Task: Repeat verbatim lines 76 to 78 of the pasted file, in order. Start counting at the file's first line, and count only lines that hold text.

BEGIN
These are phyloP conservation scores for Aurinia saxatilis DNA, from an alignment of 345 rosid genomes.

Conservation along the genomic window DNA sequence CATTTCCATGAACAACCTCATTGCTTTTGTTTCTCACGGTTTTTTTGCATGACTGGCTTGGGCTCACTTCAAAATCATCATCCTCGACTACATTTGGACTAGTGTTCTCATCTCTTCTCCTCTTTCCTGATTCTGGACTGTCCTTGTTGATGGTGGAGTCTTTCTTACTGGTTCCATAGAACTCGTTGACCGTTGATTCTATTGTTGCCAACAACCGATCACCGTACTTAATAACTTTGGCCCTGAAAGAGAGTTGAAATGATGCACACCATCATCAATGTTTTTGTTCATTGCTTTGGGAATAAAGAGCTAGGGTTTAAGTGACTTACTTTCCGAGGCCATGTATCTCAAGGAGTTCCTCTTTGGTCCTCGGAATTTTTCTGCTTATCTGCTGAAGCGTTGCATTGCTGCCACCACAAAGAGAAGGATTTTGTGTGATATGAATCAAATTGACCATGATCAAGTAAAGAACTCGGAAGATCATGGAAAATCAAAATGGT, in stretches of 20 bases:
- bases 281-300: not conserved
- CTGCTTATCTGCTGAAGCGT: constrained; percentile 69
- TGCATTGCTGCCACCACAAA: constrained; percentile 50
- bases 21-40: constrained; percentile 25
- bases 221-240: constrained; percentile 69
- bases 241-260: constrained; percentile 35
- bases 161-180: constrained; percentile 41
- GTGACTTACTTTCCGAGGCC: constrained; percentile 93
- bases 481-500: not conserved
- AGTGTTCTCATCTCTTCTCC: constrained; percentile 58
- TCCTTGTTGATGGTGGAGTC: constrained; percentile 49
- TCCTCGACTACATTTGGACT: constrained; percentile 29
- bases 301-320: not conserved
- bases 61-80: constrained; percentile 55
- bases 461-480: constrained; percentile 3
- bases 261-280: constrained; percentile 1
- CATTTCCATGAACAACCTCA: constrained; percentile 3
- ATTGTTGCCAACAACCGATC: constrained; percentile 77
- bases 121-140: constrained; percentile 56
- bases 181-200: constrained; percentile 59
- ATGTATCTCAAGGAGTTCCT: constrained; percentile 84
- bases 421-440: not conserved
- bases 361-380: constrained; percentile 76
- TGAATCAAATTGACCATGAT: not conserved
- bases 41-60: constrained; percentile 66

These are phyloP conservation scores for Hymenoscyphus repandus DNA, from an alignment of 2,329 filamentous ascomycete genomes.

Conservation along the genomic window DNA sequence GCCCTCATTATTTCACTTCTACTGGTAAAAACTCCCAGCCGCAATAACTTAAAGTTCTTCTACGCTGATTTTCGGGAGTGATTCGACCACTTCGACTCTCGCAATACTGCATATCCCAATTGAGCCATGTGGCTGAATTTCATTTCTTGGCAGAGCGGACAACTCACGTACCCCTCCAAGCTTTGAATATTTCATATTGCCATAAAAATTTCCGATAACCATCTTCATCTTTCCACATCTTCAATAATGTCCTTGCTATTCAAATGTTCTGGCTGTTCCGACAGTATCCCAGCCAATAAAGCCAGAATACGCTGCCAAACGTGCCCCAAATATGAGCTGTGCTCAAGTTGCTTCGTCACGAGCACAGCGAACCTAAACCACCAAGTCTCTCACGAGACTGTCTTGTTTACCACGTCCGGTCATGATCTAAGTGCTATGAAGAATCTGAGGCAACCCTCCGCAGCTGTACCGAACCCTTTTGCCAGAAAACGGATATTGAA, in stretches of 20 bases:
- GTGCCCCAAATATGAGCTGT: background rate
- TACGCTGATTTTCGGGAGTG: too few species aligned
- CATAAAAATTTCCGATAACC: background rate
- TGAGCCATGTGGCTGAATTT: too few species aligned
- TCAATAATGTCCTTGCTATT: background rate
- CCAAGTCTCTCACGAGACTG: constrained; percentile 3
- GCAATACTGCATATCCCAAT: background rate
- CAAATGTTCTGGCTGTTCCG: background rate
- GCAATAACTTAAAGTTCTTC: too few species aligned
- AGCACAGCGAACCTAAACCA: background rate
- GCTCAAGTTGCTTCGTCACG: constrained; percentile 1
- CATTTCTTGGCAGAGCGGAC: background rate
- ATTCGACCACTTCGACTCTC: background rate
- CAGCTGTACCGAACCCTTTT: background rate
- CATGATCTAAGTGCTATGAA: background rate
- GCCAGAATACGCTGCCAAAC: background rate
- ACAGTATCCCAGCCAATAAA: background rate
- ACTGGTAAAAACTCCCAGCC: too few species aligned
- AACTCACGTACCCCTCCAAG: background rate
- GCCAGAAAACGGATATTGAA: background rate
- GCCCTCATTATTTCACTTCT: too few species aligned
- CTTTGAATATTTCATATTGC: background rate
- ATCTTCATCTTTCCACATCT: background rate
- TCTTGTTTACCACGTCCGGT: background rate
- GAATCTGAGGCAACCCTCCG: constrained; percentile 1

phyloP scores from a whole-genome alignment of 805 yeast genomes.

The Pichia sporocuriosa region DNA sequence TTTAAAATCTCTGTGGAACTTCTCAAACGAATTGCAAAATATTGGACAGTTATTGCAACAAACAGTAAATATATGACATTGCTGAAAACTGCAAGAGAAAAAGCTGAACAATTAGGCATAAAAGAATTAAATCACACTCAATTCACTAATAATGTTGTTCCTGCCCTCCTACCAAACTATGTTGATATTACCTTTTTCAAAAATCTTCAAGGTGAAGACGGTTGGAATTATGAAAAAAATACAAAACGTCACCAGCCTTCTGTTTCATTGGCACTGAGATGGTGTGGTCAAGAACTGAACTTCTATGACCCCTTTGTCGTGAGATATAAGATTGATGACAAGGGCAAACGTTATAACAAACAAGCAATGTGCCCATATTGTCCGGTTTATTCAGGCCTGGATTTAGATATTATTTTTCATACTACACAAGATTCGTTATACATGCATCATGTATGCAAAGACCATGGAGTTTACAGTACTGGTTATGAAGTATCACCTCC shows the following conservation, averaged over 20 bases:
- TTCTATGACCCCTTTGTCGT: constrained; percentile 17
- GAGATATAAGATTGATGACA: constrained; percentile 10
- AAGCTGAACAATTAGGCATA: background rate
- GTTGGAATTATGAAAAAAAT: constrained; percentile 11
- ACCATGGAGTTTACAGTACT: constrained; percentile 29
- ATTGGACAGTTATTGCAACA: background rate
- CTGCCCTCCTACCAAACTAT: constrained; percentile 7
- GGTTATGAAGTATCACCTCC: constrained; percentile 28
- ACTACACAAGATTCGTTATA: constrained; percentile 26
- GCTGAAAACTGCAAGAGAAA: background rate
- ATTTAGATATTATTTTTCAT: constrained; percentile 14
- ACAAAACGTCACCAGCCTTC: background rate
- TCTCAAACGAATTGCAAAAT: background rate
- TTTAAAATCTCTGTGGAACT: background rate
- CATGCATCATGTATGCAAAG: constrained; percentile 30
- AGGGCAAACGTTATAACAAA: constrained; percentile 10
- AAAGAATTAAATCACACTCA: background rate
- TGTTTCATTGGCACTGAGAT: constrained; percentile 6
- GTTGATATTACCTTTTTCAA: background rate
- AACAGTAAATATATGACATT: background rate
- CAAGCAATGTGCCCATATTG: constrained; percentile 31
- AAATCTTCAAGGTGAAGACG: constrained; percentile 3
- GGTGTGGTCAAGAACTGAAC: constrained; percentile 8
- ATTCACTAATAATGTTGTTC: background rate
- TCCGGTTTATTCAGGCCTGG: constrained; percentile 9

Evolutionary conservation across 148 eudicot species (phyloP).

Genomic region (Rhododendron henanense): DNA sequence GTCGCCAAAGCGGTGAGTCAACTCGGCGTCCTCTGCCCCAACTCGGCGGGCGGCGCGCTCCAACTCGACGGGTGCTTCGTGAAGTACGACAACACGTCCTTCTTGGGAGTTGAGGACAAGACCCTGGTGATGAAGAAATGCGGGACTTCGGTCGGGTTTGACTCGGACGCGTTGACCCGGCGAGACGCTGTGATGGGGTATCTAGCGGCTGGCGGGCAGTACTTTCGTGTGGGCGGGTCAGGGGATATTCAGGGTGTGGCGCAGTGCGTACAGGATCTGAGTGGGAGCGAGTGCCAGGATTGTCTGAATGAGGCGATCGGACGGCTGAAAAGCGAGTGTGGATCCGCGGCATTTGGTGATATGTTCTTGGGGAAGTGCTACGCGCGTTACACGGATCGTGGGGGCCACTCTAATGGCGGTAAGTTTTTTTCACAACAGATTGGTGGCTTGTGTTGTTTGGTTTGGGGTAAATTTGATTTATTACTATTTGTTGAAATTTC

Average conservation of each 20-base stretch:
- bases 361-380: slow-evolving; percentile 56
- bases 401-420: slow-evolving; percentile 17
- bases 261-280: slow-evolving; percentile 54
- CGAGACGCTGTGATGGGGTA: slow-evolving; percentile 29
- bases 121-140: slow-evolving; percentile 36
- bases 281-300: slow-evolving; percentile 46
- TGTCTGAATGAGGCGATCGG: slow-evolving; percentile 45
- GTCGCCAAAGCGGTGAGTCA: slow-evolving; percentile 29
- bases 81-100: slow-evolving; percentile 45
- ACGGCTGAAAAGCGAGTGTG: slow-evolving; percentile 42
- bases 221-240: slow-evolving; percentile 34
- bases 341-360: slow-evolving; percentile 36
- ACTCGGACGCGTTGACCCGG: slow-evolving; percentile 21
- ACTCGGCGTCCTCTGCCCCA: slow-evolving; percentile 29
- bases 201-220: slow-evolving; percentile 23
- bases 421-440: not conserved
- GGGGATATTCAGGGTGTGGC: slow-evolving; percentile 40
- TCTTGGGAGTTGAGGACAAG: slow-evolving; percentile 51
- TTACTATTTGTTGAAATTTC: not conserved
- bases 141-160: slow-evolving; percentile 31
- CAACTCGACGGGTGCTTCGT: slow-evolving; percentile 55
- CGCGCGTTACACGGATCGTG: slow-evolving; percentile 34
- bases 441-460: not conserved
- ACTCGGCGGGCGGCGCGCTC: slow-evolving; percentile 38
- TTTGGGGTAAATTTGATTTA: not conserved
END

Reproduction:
- AACAGTAAATATATGACATT: background rate
- CAAGCAATGTGCCCATATTG: constrained; percentile 31
- AAATCTTCAAGGTGAAGACG: constrained; percentile 3